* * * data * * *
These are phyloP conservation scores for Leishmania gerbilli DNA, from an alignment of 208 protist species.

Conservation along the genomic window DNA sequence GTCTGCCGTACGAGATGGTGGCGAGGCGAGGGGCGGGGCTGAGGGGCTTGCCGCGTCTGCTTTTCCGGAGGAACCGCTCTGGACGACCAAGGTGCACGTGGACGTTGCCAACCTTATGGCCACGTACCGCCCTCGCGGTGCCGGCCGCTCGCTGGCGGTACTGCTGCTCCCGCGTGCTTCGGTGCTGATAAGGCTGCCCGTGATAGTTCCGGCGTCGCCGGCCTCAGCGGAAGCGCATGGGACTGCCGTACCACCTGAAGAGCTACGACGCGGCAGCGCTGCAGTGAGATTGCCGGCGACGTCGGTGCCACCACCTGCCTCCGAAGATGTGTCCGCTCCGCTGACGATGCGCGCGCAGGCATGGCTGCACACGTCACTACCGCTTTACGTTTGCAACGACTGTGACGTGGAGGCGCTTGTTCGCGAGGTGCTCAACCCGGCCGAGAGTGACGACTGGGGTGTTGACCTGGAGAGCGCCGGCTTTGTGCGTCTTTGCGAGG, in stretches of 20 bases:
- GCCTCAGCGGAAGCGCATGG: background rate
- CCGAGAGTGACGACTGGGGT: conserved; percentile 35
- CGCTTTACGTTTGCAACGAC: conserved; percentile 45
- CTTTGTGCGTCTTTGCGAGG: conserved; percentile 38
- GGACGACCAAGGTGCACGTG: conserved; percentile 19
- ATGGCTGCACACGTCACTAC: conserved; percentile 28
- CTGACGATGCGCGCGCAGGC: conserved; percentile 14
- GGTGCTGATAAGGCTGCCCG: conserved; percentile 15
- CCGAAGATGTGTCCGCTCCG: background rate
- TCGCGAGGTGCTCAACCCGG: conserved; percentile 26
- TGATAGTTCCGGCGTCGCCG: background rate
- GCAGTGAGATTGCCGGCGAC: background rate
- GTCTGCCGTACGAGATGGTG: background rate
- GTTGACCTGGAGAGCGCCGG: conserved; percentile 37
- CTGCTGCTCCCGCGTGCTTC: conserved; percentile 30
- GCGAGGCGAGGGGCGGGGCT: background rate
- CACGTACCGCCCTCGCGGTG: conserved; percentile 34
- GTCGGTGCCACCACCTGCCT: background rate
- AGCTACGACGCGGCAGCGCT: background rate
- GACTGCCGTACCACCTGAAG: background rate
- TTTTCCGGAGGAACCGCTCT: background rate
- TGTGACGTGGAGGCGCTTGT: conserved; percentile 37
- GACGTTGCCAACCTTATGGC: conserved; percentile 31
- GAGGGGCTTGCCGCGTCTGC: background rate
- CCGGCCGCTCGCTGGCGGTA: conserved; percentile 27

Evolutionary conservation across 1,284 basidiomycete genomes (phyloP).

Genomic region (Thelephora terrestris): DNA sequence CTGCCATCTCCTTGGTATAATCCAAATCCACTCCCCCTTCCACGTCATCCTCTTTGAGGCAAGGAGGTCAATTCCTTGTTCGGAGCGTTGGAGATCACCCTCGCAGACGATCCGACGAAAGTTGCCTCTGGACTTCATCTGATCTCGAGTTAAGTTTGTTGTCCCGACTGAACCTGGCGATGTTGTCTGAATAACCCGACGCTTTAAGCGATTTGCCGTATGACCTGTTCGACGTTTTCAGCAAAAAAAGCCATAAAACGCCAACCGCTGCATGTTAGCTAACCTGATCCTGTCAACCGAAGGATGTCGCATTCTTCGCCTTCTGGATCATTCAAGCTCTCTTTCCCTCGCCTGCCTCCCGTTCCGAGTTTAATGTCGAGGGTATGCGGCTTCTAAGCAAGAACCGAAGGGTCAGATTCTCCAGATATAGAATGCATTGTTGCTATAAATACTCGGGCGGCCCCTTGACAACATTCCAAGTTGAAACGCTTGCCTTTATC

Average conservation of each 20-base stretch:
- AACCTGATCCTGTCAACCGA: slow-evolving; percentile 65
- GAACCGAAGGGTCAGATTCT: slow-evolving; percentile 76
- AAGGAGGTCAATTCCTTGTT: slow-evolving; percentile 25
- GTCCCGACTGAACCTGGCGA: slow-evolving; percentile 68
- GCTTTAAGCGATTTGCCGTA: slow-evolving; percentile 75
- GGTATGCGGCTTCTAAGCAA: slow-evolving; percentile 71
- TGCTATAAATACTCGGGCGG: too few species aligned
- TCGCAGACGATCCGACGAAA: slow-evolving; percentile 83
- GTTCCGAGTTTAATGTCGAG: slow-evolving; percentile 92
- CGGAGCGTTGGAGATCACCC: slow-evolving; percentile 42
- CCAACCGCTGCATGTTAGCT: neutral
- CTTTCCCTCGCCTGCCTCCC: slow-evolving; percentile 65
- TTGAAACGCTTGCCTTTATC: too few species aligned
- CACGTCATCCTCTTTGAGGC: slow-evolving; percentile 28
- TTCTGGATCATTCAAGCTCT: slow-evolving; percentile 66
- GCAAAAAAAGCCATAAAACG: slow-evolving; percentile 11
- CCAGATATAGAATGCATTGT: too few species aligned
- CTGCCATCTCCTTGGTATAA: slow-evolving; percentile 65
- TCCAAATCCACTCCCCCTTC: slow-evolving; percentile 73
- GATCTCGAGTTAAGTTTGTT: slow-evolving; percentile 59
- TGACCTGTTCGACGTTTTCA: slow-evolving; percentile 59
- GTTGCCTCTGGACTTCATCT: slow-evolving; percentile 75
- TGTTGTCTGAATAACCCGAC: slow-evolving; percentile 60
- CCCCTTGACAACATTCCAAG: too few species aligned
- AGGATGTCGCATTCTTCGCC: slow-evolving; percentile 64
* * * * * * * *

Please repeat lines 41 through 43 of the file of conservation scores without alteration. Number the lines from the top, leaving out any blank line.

- CCAACCGCTGCATGTTAGCT: neutral
- CTTTCCCTCGCCTGCCTCCC: slow-evolving; percentile 65
- TTGAAACGCTTGCCTTTATC: too few species aligned